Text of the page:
As noted in the first post in this series, having children was akin to declaring war on the environment in my house. And adding a second child threw my somewhat simple life out of balance even more than the birth of the first. My hairdresser quipped while I was in her care one time that the second child can’t be as big a deal as the first. After all, you only lose your freedom once. But oh, how I beg to differ with her now. My second child has freed me to become an environmental disaster. And here’s why.
Up until my daughter was born, I lived in a 962 square foot house with my husband and then later, our son. It was a rambler with three bedrooms upstairs and another tucked away in the finished basement. The kitchen in that old house was what our realtor once termed a “one-butt kitchen”, for it was nearly impossible for more than one person to be in it at a time. Heck, we couldn’t even open the refrigerator and dishwasher at the same time, and it was impossible to get to our basement when the oven door was open. Problems abounded, but we made it work. It wasn’t that hard when there were only two adults in the house, and adding one child didn’t upset the balance that much.
And then came my daughter, and with her, the decision to get an au pair. Now all three bedrooms upstairs had a resident—my husband and I in one, my son in one, and my daughter in the third (because the thought of my daughter potentially waking my son—who has not always been the best of sleepers—at night was more than I could bear), the downstairs bedroom went to the au pair, and eventually, as we sat surrounded in baby and now toddler items, we decided to move. Now we live in a house that an energy auditor recently calculated has 3400 square foot of space. Our au pair has a great mini-apartment in our home, I rarely trip over toys because everything has a designated space, I can work from home whenever I want (that 5th bedroom is my office / guest room), the kids can actually join me in the kitchen cooking on their wooden stove while I prep dinner on my stove, and a sixth bedroom serves as a craft room (which I realize is not essential, but it does mean that I NEVER see craft detritus scattered throughout the house or worry about paint getting on someone’s bedroom walls…I love it).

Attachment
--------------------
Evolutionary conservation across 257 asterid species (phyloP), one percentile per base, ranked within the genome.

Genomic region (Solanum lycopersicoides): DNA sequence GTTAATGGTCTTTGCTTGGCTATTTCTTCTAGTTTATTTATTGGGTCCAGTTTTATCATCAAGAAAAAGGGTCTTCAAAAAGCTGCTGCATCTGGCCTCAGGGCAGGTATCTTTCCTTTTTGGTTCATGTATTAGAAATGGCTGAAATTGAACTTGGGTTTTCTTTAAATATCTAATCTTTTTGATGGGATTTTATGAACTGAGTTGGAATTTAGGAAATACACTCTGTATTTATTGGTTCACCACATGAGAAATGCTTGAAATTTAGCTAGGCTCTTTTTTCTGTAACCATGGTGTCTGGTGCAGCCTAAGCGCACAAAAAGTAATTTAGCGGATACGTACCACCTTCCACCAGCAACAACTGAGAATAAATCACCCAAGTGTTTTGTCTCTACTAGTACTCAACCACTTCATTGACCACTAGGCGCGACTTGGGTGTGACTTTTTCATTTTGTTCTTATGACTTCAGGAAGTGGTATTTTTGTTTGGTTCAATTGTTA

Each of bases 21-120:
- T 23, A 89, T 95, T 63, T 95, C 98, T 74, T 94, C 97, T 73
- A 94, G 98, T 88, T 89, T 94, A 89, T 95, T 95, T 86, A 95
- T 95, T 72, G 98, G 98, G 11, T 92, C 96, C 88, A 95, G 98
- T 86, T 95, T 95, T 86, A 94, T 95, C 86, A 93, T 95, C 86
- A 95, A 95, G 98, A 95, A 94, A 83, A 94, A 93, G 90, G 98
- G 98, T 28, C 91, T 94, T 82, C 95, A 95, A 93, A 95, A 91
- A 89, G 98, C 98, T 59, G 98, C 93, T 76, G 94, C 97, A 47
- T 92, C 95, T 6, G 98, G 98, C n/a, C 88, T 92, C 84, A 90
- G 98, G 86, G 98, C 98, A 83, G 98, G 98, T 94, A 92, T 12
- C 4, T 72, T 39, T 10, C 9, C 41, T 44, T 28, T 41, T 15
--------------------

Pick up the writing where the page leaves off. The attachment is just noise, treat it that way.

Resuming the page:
Along the way, my son started attending pre-school five mornings each week, which prompted the purchase of a second car that my au pair uses to ferry my daughter about town and to pick-up my son from pre-school on days she’s with the kids. My husband takes the other car into work most days as he drops our son off on his way.
It’s a convenient life, for sure, designed to pack in as much time to just hang out together rather than being stressed out over misplaced items or extending anyone's individual commute. For possibly the first time in my life, everything around me feels organized, and it really puts me in a good frame of mind. But dear Mother Earth, forgive me my carbon footprint.
I love my house. I could get by with a smaller one, but it would mean I’d give up some of the spaces that have ultimately alleviated stress. I do, however, dream of being so efficient some day that I can live like Gary Chang! But don’t think I’ve totally thrown in the towel on this one even now. I know there’s lots more I can do. Next up: Declaring War on the Earth: Part 3, Should We Sweat the Small Stuff? And let’s talk about how we can minimize our footprint! (And no, solutions do not include getting rid of my daughter, because for as much carbon as I have used in her name, she brings more joy to this Earth than anyone who hasn't met her could possibly imagine.)
When Elaine is not pondering how she can reduce her carbon footprint, she records her children's lives at Connor and Helen!